Infotech

Four questions on green bonds, of which the EU will become the world’s largest issuer



Posted on Oct 13, 2021 3:54 PM

As announced, Brussels is stepping up on green finance. On Tuesday, the European Union raised 12 billion euros in debt when issuing its very first green loan, which drew a record 135 billion euros in investor orders. This “green” bond should finance projects linked to ecological transition.

The issue of this bond is the first in a long series. The European Union will soon be the first issuer of “green bonds”. As part of its recovery plan, the European Commission has in fact planned to issue more than 200 billion green bonds over the next few years. That is a fifth of the size of the current market.

What are these green bonds? How long have they been around? What is their place in the world market? What does the arrival of the EU change in this market? Answers in CQFD, the educational format of Les Echos.

1. What is a green bond?

The green bond, or green bond, is a debt security “issued on the market by a company or a public entity to investors to enable it to finance its projects contributing to the ecological transition” can we read on the site of the Ministry of Ecological Transition.

These bonds, taken out by investors – who lend money and receive coupons, i.e. interest – operate in the same way as conventional bonds (loan term, payment of interest, risks ). They are nonetheless distinguished by “detailed reporting on the investments it finances and the green nature of the projects financed”, specifies the site.

2. How much do green bonds weigh in the market?

First issued in 2008 by the World Bank, these bonds have since mobilized billions of euros around the world. In recent years, more and more economic players have greened their debts. And the green bond market has grown at great speed.

In 2019, it jumped nearly 50% from the previous year, according to Bloomberg data. It then represented more than 200 billion euros. In 2020, the sector is exploding, totaling more than 300 billion euros. This year, the surge continues unabated, with green bond issuance reaching $ 424 billion in September, according to Bloomberg data. By way of comparison, at the global level, the States in 2020 totaled well over 60,000 billion euros of outstanding debts. Green bonds are therefore still quite marginal on the bond market.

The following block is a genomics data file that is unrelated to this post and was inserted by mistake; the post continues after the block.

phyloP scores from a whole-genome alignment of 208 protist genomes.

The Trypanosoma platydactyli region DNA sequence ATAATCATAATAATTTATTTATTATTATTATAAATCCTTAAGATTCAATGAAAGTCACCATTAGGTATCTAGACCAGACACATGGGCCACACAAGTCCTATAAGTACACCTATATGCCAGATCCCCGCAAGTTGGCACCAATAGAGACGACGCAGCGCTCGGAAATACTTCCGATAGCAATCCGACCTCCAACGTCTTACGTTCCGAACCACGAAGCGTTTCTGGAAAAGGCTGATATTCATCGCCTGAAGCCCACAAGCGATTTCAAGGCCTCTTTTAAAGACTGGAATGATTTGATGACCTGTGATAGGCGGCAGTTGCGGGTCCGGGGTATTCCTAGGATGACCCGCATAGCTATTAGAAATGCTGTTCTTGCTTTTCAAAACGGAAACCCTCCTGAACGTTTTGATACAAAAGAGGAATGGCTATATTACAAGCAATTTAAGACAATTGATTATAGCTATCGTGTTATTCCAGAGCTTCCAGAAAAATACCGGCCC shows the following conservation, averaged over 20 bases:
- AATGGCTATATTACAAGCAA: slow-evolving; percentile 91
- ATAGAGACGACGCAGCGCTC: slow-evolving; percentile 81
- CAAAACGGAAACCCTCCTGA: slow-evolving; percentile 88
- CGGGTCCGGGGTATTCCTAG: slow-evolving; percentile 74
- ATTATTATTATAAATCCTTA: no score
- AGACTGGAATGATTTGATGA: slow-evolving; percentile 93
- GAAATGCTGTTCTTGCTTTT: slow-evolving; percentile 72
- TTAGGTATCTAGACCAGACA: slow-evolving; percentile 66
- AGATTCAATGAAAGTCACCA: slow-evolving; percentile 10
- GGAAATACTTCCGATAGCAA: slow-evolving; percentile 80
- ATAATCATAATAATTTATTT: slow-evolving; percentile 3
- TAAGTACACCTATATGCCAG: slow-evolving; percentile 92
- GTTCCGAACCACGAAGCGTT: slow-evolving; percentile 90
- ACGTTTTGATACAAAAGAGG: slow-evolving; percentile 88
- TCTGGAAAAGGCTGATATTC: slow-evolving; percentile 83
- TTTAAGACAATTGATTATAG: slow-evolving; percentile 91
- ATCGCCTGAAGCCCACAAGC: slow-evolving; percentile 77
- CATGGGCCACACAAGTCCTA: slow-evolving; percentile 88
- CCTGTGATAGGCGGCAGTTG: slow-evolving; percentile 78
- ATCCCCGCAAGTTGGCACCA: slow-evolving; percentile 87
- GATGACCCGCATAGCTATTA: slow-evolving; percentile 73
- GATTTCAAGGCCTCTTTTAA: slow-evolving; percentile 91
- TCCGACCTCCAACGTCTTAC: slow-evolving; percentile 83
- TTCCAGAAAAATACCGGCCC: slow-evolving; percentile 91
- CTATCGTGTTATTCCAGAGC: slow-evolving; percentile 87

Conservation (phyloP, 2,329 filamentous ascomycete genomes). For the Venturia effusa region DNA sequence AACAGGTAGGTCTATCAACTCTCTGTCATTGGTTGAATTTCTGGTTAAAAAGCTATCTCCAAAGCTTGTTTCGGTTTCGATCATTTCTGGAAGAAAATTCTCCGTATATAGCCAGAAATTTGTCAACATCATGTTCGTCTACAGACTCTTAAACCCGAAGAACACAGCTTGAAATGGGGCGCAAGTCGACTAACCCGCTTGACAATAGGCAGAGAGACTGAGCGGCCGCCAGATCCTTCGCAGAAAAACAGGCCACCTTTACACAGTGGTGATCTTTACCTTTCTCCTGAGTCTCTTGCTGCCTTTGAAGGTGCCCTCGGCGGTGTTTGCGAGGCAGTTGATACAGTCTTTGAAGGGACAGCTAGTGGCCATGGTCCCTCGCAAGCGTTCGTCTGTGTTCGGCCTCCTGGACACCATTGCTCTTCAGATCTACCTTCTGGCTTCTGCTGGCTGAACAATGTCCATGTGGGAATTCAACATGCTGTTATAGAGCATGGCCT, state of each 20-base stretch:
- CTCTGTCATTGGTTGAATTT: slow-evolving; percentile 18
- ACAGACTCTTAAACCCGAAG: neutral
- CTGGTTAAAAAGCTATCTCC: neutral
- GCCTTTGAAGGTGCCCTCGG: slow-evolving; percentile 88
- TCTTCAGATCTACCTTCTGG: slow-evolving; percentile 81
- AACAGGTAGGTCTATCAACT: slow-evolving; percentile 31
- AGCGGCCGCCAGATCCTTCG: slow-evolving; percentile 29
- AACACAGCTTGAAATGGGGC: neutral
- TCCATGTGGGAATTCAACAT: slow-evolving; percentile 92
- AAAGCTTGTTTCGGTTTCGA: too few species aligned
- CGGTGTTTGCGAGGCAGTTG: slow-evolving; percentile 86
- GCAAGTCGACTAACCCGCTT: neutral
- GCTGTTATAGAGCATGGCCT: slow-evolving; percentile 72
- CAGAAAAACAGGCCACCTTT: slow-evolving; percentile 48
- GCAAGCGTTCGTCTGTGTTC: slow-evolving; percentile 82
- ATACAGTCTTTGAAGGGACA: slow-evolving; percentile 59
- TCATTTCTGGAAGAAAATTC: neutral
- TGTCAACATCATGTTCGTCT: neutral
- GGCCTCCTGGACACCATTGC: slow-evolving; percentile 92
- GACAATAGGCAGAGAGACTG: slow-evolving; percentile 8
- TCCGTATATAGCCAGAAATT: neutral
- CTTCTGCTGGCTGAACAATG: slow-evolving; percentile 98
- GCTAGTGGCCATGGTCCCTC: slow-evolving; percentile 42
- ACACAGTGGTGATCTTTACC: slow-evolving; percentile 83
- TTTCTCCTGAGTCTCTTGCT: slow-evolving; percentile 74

3. What does the EU’s entry into the green bond market change?

By wishing to become the “world leader in sustainable finance”, Brussels is revolutionizing the green bond market, announcing that it wants to raise no less than 250 billion euros in green bonds in a few years – a third of the European recovery plan in response to the health crisis. This plan requires Member States to devote at least 37% of their national recovery plans to greening the economy, with the environmental objectives set by the 27 as part of the “Green Deal”.

France was until now the main issuer of green bonds, with more than 35 billion euros of green bonds issued since 2017. Germany followed with 17.5 billion euros. Belgium, Italy, the Netherlands and the UK have also joined the movement in recent years. And new European states and companies should still join in the dance.

4. What are the limits of green bonds?

If there is a definition of principle linked to green bonds, the international community has not agreed on a precise standard. France, for its part, set up its own label, that of “energy and ecological transition for the climate”, in 2015. Likewise, the EU has defined a framework, providing for reporting and control mechanisms. and evaluation by the Commission and independent auditors on the green investments made.

So that the qualification of the green bond is up to whoever issues it. This can lead, for some, to abuse it, raising the question of the effectiveness of “green bonds” in their initial mission. This lack of framing, pointed out by many players in the field, raises concerns about the risk of greenwashing – this marketing strategy which gives an eco-responsible image to an initiative which is not really so.

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